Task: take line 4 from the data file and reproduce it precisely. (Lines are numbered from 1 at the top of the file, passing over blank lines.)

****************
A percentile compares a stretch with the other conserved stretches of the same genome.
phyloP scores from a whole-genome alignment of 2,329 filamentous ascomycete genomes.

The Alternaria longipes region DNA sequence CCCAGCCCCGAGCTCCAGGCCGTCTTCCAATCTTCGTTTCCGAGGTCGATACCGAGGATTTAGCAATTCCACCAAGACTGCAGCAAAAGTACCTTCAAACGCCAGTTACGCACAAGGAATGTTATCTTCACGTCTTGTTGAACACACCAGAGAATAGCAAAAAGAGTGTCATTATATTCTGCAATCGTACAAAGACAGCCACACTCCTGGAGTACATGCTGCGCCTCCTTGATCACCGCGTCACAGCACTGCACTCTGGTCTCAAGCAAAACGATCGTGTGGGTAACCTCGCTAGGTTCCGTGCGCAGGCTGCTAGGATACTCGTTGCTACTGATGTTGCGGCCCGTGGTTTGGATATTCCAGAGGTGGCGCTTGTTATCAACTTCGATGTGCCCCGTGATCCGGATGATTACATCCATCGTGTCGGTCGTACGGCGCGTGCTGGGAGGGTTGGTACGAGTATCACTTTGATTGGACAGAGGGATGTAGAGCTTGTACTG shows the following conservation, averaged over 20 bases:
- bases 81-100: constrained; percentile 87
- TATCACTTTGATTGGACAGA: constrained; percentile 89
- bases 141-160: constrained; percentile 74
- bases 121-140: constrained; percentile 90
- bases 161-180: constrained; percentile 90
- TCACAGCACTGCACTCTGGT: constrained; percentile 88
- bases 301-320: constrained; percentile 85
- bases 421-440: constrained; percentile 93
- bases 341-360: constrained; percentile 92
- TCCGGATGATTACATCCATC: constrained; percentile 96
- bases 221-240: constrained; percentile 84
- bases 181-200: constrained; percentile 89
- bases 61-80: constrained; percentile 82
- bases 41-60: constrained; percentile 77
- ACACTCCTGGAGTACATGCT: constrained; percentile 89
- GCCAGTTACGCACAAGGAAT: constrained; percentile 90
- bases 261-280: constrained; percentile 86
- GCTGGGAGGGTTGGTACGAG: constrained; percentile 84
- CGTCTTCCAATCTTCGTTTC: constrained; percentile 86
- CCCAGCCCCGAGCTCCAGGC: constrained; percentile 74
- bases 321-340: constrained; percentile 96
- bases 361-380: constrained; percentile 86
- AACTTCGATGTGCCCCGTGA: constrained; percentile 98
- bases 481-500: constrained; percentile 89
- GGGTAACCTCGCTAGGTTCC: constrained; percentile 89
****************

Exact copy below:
- bases 81-100: constrained; percentile 87